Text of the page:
Rare is the week that I don’t read them all between Wednesdays and some weeks I have, well… let’s just say more comic books in my digital downloads than a grown man should. Comic book legend Will Eisner (creator of The Spirit) is one of the most influential men even to put pencil to drawing board in the pursuit of making comics. So influential was he that the industry awards (think the Oscars or the Emmys or the Grammys) are named The Eisner Awards. He called comic books “sequential art,” perhaps because he became embarrassed by his profession when he had to admit what he did for a living. This is my weekly reaction to the comics I read.

Comics I Read Last Week:

The Best Comic I Read Last Week Was Batman #76

Writer: Tom King

Artist:  Tony S. Daniel

Batman. Again.

Predictable that I would select this book. That’s okay. It’s almost perfect.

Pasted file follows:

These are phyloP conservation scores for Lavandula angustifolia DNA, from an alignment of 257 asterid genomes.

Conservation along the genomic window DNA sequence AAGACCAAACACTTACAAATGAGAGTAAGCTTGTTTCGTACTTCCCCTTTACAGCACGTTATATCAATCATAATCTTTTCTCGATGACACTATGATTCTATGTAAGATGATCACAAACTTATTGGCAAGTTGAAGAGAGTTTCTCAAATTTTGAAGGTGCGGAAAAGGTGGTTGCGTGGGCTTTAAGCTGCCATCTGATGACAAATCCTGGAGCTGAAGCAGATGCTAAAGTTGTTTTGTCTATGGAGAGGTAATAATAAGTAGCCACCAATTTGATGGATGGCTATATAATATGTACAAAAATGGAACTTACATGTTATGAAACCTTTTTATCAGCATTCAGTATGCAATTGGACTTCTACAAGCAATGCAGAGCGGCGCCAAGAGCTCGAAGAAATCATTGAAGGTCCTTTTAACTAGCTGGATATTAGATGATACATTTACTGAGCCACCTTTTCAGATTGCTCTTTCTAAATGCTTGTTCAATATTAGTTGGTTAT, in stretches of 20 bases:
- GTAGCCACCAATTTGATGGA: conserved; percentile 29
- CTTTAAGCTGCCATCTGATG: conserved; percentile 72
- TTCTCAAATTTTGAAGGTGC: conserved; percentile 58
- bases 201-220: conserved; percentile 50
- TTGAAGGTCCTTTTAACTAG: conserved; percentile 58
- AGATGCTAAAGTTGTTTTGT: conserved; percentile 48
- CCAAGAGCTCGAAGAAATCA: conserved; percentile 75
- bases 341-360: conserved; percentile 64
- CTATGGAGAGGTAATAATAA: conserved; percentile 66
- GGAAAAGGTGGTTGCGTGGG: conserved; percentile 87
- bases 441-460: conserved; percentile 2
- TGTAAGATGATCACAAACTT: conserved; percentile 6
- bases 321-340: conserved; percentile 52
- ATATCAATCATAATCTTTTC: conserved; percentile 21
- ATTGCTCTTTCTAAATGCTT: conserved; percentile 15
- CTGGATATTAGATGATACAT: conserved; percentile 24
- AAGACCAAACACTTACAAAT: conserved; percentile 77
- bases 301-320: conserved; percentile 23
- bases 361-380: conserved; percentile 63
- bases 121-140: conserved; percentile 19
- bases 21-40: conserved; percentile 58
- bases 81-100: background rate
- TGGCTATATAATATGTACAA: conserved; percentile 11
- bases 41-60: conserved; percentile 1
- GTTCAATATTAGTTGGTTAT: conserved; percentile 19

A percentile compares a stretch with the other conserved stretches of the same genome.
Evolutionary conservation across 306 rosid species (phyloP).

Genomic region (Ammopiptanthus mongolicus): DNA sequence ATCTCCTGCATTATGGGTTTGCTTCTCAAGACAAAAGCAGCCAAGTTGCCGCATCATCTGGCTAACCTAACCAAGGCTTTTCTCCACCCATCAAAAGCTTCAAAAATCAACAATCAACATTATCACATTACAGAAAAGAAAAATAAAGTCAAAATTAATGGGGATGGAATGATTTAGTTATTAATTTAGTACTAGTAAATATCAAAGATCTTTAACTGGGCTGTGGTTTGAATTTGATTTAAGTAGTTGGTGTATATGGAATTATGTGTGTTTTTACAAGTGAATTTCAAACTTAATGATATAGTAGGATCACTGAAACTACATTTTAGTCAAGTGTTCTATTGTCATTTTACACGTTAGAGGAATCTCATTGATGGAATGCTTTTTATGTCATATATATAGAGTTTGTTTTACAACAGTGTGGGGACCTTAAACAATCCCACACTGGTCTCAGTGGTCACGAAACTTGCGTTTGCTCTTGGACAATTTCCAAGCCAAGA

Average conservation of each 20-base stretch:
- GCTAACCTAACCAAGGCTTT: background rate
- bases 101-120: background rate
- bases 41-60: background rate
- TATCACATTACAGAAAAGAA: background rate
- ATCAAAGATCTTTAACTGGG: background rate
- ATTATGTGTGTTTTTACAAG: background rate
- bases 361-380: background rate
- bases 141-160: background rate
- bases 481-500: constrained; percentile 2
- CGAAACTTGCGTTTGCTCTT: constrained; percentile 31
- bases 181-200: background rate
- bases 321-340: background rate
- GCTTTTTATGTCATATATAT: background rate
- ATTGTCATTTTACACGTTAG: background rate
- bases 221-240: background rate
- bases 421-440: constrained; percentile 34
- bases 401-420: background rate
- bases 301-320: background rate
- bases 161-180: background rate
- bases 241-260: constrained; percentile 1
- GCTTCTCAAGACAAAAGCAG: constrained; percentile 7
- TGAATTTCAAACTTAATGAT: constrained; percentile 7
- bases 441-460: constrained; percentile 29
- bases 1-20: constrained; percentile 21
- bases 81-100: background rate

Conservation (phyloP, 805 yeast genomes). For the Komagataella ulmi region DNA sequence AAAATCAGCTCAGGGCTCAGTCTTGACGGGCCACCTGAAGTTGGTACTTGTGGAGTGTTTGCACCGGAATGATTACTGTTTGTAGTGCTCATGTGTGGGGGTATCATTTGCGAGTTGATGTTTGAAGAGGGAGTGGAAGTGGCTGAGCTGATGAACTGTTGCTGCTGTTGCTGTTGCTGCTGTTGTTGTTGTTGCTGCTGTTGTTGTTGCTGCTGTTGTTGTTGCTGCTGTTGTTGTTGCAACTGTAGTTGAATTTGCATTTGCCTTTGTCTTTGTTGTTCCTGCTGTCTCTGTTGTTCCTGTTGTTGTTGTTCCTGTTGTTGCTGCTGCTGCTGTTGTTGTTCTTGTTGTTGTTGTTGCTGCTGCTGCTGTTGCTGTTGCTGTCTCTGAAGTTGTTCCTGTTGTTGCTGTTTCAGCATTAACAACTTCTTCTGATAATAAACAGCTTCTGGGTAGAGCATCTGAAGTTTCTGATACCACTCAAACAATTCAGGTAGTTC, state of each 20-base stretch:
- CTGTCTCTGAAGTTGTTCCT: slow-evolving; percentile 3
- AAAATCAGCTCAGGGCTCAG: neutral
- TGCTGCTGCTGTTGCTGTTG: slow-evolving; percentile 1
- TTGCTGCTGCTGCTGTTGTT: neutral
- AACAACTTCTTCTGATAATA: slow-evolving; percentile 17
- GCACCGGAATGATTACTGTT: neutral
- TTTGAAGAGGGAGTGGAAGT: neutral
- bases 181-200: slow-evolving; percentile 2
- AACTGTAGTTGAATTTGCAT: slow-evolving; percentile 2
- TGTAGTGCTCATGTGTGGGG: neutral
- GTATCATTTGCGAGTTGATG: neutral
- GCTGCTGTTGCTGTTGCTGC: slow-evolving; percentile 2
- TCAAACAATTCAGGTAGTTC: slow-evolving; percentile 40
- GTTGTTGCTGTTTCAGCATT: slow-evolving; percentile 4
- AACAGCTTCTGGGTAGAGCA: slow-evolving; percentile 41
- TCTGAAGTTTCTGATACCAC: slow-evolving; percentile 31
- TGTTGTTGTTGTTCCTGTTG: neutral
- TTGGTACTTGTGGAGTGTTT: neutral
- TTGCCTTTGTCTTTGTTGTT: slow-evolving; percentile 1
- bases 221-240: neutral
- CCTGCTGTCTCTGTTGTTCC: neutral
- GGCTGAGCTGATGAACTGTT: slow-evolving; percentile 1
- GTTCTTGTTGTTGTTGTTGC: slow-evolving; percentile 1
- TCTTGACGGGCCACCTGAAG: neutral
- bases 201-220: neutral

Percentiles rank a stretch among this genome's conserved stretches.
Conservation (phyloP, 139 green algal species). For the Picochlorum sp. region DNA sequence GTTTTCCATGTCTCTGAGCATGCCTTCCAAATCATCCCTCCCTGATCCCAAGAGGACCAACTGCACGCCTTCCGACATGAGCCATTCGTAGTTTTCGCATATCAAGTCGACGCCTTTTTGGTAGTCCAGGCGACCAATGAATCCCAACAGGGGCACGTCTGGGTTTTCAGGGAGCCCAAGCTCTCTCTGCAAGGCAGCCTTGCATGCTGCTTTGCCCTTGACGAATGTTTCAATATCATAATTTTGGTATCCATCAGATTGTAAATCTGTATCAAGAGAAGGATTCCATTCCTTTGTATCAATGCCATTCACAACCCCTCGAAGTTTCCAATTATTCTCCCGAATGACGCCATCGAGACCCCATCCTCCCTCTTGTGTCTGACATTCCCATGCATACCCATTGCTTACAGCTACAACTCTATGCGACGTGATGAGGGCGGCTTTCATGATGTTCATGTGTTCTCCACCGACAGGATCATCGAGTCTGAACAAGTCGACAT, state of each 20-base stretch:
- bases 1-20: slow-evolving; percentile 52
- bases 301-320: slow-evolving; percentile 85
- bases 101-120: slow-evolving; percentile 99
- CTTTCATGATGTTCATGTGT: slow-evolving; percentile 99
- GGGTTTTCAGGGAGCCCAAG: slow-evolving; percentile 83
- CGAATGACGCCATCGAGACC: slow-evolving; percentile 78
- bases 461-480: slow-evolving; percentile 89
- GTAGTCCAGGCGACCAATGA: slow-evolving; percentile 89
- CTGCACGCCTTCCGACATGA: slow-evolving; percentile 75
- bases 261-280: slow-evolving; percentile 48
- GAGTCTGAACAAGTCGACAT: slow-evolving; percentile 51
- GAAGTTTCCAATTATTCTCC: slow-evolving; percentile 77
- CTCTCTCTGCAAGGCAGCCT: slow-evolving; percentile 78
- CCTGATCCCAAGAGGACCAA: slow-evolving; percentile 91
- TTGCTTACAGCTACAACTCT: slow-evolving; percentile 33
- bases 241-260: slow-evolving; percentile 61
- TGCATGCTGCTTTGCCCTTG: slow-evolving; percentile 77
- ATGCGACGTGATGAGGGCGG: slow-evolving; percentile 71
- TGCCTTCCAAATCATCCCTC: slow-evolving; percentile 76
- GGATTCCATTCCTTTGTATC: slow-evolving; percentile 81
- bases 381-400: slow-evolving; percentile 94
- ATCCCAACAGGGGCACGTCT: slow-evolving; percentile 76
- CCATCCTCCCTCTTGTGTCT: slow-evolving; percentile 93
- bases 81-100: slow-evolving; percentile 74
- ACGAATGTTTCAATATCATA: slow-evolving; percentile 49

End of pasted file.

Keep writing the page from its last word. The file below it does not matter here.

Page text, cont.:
I cannot remember a feat like this, like what writer Tom King is accomplishing in a very long time. This issue has call backs to his first on the title and that’s something else, given that he’s in the midst of over 80 issues (including Annuals and other specials) of Bat-Action. Talk about your basic long-form narrative.

Impressive.

Partnered for this arc with the terrific Tony S. Daniel, King shows other writers and collaborators how comics ought to be done.

It is almost impossible to judge the entirety of the accomplishment here but King’s run on Batman will be discussed for ages.

And it deserves to be.

 

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Filed under Batman, Comic Book Pick of the Week, Comic Book Review, Comic Books, DC Comics, Marvel, Marvel Comics, Weekly Comic Book Review

Dad, We Didn’t Really Lose You… Why Are You Laughing?